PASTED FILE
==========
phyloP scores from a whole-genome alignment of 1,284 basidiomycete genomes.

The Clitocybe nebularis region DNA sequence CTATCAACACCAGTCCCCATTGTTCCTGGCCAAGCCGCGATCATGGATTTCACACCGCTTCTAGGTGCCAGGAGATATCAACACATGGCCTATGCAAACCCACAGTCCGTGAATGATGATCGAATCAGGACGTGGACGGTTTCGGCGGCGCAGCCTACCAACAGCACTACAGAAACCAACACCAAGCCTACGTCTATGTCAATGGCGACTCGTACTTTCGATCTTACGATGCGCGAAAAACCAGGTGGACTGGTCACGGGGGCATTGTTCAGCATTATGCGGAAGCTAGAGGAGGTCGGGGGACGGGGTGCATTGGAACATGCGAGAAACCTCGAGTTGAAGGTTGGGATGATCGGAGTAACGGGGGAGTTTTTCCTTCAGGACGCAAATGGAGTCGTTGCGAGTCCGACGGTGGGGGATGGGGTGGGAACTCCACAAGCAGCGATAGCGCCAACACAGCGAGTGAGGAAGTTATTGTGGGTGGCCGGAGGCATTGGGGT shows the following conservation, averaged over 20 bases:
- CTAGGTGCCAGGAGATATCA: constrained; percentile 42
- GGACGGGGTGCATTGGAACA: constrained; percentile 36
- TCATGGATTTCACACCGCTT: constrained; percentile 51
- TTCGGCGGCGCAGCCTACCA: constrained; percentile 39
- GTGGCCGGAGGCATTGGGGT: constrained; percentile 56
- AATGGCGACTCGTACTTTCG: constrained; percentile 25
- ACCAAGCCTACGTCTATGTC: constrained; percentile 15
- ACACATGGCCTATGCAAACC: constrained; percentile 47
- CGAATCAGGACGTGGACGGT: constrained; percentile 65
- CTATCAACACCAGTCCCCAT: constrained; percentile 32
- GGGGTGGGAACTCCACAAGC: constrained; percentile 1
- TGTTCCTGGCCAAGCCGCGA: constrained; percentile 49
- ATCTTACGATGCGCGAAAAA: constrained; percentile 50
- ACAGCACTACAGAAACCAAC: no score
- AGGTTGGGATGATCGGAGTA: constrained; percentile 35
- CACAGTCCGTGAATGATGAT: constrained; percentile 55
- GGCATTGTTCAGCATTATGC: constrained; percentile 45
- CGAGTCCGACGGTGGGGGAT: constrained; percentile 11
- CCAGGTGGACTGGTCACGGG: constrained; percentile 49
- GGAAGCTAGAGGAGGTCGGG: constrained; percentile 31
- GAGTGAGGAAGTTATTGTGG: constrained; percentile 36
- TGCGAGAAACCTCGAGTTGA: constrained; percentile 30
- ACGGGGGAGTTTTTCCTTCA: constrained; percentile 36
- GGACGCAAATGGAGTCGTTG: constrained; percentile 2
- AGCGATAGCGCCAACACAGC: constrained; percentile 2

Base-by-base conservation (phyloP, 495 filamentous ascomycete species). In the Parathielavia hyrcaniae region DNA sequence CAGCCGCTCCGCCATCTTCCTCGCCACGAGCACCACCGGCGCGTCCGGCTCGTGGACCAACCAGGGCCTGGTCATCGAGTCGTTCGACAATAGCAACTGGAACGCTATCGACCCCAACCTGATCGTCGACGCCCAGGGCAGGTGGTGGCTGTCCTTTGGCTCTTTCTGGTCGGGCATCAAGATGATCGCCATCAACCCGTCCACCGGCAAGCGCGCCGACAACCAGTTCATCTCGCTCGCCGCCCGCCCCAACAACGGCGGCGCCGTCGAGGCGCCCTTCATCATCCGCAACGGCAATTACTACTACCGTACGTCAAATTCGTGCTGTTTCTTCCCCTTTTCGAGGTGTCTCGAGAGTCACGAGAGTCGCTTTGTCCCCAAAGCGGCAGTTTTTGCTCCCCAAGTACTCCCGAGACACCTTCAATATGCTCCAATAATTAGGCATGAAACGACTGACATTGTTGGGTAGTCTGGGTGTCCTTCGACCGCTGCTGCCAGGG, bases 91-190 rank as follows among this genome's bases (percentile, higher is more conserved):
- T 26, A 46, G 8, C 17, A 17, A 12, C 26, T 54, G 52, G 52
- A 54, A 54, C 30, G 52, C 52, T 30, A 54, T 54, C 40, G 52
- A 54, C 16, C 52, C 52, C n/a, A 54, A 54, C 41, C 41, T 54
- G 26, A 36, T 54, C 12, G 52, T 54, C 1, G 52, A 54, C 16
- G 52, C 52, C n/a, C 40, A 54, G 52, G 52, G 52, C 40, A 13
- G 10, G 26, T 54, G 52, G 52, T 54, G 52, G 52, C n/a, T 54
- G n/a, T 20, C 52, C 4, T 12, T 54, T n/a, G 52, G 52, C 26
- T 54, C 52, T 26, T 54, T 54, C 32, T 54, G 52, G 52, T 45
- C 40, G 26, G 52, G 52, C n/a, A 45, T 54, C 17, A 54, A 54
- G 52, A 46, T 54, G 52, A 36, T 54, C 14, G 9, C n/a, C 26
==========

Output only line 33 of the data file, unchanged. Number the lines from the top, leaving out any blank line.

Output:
- G 52, C 52, C n/a, C 40, A 54, G 52, G 52, G 52, C 40, A 13